Yes, smoking pot can trigger psychosis. But, no, smoking a few joints is not the equivalent of a “get out of jail free” card.
That’s what we should retain from the case of Mark Phillips, who received a light sentence in an assault case after the court accepted the argument that the 37-year-old was suffering from “marijuana-induced psychosis.”
The case has caused much consternation, for a couple of reasons. The assault itself was horrible: On Dec. 7, in St. Thomas, Ont., Mr. Phillips attacked a family of immigrants in a parking lot because they were speaking Spanish, breaking one man’s ribs with a baseball bat while yelling that he was a terrorist. The incident was filmed and posted on YouTube.
He pleaded guilty to assault causing harm (after originally being charged with aggravated assault) and received a conditional discharge, meaning that after serving three years’ probation, doing 240 hours of community service and refraining from consuming all non-prescription drugs during the probation period, he will not have a criminal record.
The sentence has miffed many. The case leaves the impression that a well-to-do white man (Mr. Phillips is a Toronto lawyer) has been treated with kid gloves by the courts. His defence – that his seemingly racist attack was caused by consumption of marijuana – has also been widely mocked.
Let’s leave the arguments about race – and income – and status-based double-standards in the justice system to others and focus on the medical aspect of the case – namely: Can cannabis cause psychosis?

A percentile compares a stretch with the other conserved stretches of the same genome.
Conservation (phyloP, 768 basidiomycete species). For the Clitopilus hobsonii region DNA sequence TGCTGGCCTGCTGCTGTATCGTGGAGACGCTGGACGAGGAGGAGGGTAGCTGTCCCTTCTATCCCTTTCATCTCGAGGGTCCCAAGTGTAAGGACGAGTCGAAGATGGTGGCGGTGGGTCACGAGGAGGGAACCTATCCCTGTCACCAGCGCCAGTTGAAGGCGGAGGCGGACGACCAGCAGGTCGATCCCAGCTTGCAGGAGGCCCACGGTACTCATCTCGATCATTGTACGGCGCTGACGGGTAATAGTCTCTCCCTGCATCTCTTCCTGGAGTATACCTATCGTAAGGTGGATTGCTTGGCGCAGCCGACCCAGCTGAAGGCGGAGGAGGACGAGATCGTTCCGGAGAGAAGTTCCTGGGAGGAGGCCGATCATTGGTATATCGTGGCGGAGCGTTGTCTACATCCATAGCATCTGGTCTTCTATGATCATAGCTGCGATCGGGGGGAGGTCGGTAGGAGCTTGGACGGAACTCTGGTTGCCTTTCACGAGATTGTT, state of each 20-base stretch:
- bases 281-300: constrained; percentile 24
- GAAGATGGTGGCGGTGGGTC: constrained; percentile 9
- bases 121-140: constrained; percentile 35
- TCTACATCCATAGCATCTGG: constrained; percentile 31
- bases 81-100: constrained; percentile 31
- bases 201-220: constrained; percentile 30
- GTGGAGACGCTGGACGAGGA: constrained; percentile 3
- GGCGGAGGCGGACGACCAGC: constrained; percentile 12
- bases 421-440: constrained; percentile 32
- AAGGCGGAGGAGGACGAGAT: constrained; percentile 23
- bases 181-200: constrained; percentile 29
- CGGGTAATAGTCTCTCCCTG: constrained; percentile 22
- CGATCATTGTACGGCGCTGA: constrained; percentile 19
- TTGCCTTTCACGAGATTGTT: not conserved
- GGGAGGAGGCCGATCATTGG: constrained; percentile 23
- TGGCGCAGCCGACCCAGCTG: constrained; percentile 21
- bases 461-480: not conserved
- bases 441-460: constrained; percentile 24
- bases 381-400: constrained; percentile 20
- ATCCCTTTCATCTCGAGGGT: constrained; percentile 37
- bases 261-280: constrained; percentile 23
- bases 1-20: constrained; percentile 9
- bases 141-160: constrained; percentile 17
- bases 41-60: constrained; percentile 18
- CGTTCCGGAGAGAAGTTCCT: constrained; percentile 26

That question is hotly debated in scientific circles and the answer seems to be a mitigated yes.
First, we need to understand what psychosis is – a mental disorder in which thought and emotions are so impaired that contact is lost with external reality. (It is not the same as hallucinations.)
Psychosis is quite rare – fewer than three in 100 people will experience a psychotic episode in their lifetime. People who smoke or otherwise consume cannabis, especially in significant quantities, have a higher incidence.
But correlation is not the same as causation.
Some people have vulnerability, a genetic predisposition to psychosis, and cannabis can be a trigger, as can other things like trauma or amphetamines. Severe mental illness like schizophrenia tends to arise in late teens and early adulthood, the same time young people tend to experiment with drugs, so the psychosis can be coincidental. Finally, many people with severe mental illnesses that feature psychotic episodes self-medicate, with cigarettes, alcohol and cannabis.
In other words, it’s a classic chicken-and-egg scenario: It’s not clear which comes first, mental illness or cannabis use.